This is a post by David Doyle and Robert Elgie
Since the beginning of the 1990s there has been ongoing debate about the relative effect of different regime types, specifically presidentialism, semi-presidentialism and parliamentarism. From the very beginning of this debate, there has been an acknowledgement of variation in presidential power not just across these three regime types, but also within each regime type. This within-type variation causes a problem for cross-national studies. If the within-type variation is large, then estimating the effect of regime types themselves may lead to spurious results. For this reason, Crisp, Desposato and Kantha (p. 447) have stated that there is a “need for more explicit theoretical depictions of the institutional variation in the class of regimes referred to as presidential as well as the need for a systematic empirical exploration of the impact of that diversity on regime performance” (1).
In this context, some observers have preferred to estimate the effect of presidential power on outcomes rather than the effect of regime type more broadly. For example, Hicken and Stoll (p. 1114) note that the power of the Colombian president has varied over time as a result of constitutional amendments, even though Colombia has maintained a presidential regime throughout. As a result, they prefer to measure variation in presidential power over time and estimate the effect of such variation. They note: “our overall index of presidential powers reveals variation within each type of regime that the simple trichotomy [of presidentialism, parliamentarism, and semi-presidentialism] obscures. It is this greater level of precision that leads us to prefer the index”.
However, while there is now a well-established literature demonstrating that variation in presidential power has consequences across a range of political and economic outcomes, there are many different measures of presidential power. In fact, we have identified 19 separate and original measures of presidential power, plus a further 16 studies that used one of these measures with different countries, time periods, and/or scores from the original study.
This range of measures raises a number of issues. Individual measures are sometimes poorly correlated with each other, meaning that findings are sensitive to the particular measure of presidential power that is used. There is also a considerable loss of information across the set of measures as a whole as countries are included in some measures but not others and then for only certain time periods. More generally, as Jessica Fortin has recently shown, there are no theoretical priors to tell us which indicators of presidential power we should choose or how the scores for the individual indicators should be aggregated (3).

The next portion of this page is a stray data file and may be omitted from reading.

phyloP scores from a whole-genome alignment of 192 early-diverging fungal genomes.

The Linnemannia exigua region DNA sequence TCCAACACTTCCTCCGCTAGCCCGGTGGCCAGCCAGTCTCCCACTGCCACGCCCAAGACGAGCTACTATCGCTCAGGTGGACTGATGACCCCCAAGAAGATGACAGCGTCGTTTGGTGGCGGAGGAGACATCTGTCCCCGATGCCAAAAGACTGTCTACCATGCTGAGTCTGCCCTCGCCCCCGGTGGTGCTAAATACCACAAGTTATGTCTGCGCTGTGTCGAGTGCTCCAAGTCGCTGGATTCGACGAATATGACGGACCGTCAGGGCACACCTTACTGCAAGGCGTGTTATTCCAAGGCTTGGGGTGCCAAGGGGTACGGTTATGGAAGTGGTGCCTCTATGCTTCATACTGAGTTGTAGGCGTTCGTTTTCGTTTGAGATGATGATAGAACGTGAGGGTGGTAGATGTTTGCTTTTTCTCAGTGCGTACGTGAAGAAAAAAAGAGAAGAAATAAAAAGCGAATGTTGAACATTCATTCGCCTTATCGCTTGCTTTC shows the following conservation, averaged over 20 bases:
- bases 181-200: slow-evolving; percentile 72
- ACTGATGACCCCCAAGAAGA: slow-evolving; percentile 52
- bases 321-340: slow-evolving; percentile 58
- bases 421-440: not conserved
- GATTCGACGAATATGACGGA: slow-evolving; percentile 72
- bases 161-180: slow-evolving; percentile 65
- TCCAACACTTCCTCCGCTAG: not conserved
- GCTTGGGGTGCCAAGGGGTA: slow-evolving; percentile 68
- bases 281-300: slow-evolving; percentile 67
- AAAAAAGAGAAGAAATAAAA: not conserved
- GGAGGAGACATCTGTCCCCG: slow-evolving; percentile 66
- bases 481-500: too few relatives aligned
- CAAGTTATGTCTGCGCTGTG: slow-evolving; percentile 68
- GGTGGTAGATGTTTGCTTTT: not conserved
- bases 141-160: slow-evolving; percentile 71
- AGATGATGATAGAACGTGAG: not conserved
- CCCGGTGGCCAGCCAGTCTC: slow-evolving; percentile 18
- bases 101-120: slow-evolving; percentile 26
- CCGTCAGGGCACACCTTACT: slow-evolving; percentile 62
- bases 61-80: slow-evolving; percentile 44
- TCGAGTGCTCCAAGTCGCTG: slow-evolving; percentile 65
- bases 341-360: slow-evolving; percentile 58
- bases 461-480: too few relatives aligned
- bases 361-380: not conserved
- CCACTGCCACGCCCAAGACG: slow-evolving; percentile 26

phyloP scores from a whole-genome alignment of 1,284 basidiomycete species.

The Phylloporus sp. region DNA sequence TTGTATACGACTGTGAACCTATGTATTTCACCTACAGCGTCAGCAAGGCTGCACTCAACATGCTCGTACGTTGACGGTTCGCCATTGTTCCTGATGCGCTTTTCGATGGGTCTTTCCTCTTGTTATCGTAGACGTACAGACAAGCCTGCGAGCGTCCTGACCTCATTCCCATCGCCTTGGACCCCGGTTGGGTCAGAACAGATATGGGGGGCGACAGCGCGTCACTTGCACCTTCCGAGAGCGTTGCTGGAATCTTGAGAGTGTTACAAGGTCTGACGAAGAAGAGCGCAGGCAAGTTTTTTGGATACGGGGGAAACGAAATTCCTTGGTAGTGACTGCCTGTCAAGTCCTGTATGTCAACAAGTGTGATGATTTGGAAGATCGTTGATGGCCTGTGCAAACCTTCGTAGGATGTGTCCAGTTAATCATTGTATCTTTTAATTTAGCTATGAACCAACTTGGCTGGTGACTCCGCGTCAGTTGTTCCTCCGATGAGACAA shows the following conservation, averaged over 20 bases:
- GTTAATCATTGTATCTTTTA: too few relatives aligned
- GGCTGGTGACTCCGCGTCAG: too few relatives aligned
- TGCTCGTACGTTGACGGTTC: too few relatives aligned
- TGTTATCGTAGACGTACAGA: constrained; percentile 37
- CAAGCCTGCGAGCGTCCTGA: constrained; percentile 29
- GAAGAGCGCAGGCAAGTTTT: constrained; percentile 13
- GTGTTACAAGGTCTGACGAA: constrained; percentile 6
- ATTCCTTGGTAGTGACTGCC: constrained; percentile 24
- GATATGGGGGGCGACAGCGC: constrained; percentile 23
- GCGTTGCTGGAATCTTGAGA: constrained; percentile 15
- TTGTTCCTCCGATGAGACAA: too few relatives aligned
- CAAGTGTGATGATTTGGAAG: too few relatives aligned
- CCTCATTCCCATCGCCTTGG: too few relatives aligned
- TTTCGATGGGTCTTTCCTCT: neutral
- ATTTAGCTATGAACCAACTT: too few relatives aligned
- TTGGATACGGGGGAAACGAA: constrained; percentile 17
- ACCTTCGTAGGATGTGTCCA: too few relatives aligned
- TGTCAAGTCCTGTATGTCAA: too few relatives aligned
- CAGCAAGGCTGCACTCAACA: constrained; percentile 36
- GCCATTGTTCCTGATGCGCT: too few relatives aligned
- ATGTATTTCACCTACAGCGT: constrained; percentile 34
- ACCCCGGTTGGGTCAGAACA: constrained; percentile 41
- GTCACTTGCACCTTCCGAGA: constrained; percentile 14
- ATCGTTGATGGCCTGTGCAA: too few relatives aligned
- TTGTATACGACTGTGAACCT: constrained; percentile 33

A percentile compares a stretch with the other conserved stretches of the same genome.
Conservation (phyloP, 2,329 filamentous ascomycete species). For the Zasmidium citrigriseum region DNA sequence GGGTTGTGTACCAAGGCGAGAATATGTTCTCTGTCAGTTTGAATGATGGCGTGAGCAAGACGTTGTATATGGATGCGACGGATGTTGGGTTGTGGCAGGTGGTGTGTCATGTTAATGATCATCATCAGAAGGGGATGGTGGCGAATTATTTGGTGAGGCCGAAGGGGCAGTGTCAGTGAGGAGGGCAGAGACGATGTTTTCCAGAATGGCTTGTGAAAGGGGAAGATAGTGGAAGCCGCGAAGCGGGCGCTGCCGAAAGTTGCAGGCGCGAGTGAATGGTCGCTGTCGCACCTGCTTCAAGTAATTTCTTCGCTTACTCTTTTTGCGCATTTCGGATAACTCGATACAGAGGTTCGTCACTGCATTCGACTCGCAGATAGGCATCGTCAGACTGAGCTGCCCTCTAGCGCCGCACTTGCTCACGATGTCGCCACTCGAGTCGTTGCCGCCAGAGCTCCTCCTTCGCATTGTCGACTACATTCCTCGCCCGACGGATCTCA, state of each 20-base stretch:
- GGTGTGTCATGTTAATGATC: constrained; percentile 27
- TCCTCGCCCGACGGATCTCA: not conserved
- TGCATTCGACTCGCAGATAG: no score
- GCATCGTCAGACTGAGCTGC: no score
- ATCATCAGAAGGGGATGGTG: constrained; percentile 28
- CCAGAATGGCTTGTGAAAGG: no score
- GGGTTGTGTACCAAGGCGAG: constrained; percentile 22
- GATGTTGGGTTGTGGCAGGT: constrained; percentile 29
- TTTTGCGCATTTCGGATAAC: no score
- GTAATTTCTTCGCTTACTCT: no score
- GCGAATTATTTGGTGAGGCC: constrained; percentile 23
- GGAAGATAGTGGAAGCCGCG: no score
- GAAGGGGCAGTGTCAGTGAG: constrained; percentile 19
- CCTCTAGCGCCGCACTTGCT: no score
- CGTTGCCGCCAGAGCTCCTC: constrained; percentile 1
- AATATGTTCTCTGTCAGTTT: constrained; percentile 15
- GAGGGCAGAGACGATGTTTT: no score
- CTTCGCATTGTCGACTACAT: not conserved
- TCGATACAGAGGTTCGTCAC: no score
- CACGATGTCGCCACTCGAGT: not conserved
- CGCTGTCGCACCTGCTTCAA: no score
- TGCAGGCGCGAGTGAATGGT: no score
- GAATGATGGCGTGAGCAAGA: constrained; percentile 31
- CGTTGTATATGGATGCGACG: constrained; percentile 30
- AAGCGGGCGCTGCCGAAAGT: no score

We agree with Fortin’s analysis. However, we draw a different conclusion from her. She concludes very skeptically, effectively questioning whether any measure of presidential power is likely to be valid. By contrast, we assume that most social science concepts, such as voter turnout, social equality, corruption, and so on, suffer from equivalent problems of construct validity. Therefore, we should not give up on the effort to generate a dataset of presidential power scores. Instead, we should focus on the reliability of the data that underpins the concept we are trying to capture.
We wish to generate a time-series cross-sectional dataset of presidential power scores with country years as the units of observation. To do so, we choose not to construct a new measure of presidential power from scratch. Instead, we draw upon the comparative and local knowledge already embedded in the existing measures of presidential power that we identified. To maximize the reliability of the scores we derive them solely from measures that are based on institutional indicators of presidential power and on the basis of a method that accounts for potential idiosyncrasies of country scores in the existing measures. In addition, we report the standard errors and the confidence intervals for all the country years in our measures, providing information with which scholars can make an informed choice about whether or not a particular country should be included in an estimation and which of our measures might best be used in comparative studies.
The paper outlining our full methodology will soon appear in British Journal of Political Science and is available in advance here. In the meantime, we are making available the full set of presidential power scores, including standard errors and confidence intervals for each country time period, in a separate page at the header of this blog. We also provide more detail about the scores.
Overall, we encourage people to keep developing new measures of presidential power and to update existing measures for as many countries and as long a time period as possible. One of the advantages of our approach is that new country scores can be easily incorporated into the method we have used, creating the potential for country coverage to be further extended, for existing country scores to be updated, and for cross-national measures to become even more reliable.
(1) Crisp, Brian F., Scott W. Desposato, and Kristin Kanthak. 2011. Legislative Pivots, Presidential Powers, and Policy Stability.” Journal of Law, Economics and Organization 27 (2): 426-452.
(2) Hicken, Allen, and Heather Stoll. 2008. “Electoral Rules and the Size of the Prize: How Political Institutions Shape Presidential Party Systems.” Journal of Politics 70 (4): 1109-1127.
(3) Fortin, Jessica. 2013. “Measuring presidential powers: Some pitfalls of aggregate measurement.” International Political Science Review 34 (1): 91-112.